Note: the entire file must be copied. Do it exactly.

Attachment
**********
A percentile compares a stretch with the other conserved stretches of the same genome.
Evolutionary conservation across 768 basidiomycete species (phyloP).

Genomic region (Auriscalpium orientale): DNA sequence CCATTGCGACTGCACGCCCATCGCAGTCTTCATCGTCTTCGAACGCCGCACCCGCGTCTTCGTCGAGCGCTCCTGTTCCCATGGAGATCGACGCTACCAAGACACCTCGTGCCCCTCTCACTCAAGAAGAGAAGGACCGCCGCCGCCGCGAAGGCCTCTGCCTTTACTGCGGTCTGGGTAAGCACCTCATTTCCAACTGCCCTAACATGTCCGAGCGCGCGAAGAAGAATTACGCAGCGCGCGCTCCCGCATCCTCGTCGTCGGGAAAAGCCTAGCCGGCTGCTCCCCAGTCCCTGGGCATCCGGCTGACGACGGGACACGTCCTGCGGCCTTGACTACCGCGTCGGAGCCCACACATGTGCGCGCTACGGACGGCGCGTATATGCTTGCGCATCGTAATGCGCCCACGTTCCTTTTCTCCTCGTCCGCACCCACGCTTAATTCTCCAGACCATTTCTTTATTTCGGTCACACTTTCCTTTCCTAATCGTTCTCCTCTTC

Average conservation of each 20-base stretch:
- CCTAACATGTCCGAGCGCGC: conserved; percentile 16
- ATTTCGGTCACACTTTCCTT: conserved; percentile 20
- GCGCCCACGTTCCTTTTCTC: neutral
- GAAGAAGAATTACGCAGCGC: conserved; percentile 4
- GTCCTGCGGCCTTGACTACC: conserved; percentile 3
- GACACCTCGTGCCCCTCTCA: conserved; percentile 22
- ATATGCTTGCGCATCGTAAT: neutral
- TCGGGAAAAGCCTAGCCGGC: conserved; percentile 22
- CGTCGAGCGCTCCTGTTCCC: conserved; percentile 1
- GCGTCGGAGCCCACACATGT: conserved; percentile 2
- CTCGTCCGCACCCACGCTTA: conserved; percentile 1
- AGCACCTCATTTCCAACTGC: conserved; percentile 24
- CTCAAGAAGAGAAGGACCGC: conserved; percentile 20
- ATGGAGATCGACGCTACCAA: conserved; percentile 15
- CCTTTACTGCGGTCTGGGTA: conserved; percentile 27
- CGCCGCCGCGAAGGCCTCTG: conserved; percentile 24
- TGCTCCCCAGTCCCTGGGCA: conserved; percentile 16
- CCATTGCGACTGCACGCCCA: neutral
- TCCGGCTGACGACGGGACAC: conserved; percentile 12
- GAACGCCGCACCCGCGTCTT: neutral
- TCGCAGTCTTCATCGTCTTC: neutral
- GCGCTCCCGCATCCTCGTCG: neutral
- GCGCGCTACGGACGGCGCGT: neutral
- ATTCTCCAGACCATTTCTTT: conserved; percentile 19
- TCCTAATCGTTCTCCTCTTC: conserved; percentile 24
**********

A percentile compares a stretch with the other conserved stretches of the same genome.
Evolutionary conservation across 768 basidiomycete species (phyloP).

Genomic region (Auriscalpium orientale): DNA sequence CCATTGCGACTGCACGCCCATCGCAGTCTTCATCGTCTTCGAACGCCGCACCCGCGTCTTCGTCGAGCGCTCCTGTTCCCATGGAGATCGACGCTACCAAGACACCTCGTGCCCCTCTCACTCAAGAAGAGAAGGACCGCCGCCGCCGCGAAGGCCTCTGCCTTTACTGCGGTCTGGGTAAGCACCTCATTTCCAACTGCCCTAACATGTCCGAGCGCGCGAAGAAGAATTACGCAGCGCGCGCTCCCGCATCCTCGTCGTCGGGAAAAGCCTAGCCGGCTGCTCCCCAGTCCCTGGGCATCCGGCTGACGACGGGACACGTCCTGCGGCCTTGACTACCGCGTCGGAGCCCACACATGTGCGCGCTACGGACGGCGCGTATATGCTTGCGCATCGTAATGCGCCCACGTTCCTTTTCTCCTCGTCCGCACCCACGCTTAATTCTCCAGACCATTTCTTTATTTCGGTCACACTTTCCTTTCCTAATCGTTCTCCTCTTC

Average conservation of each 20-base stretch:
- CCTAACATGTCCGAGCGCGC: conserved; percentile 16
- ATTTCGGTCACACTTTCCTT: conserved; percentile 20
- GCGCCCACGTTCCTTTTCTC: neutral
- GAAGAAGAATTACGCAGCGC: conserved; percentile 4
- GTCCTGCGGCCTTGACTACC: conserved; percentile 3
- GACACCTCGTGCCCCTCTCA: conserved; percentile 22
- ATATGCTTGCGCATCGTAAT: neutral
- TCGGGAAAAGCCTAGCCGGC: conserved; percentile 22
- CGTCGAGCGCTCCTGTTCCC: conserved; percentile 1
- GCGTCGGAGCCCACACATGT: conserved; percentile 2
- CTCGTCCGCACCCACGCTTA: conserved; percentile 1
- AGCACCTCATTTCCAACTGC: conserved; percentile 24
- CTCAAGAAGAGAAGGACCGC: conserved; percentile 20
- ATGGAGATCGACGCTACCAA: conserved; percentile 15
- CCTTTACTGCGGTCTGGGTA: conserved; percentile 27
- CGCCGCCGCGAAGGCCTCTG: conserved; percentile 24
- TGCTCCCCAGTCCCTGGGCA: conserved; percentile 16
- CCATTGCGACTGCACGCCCA: neutral
- TCCGGCTGACGACGGGACAC: conserved; percentile 12
- GAACGCCGCACCCGCGTCTT: neutral
- TCGCAGTCTTCATCGTCTTC: neutral
- GCGCTCCCGCATCCTCGTCG: neutral
- GCGCGCTACGGACGGCGCGT: neutral
- ATTCTCCAGACCATTTCTTT: conserved; percentile 19
- TCCTAATCGTTCTCCTCTTC: conserved; percentile 24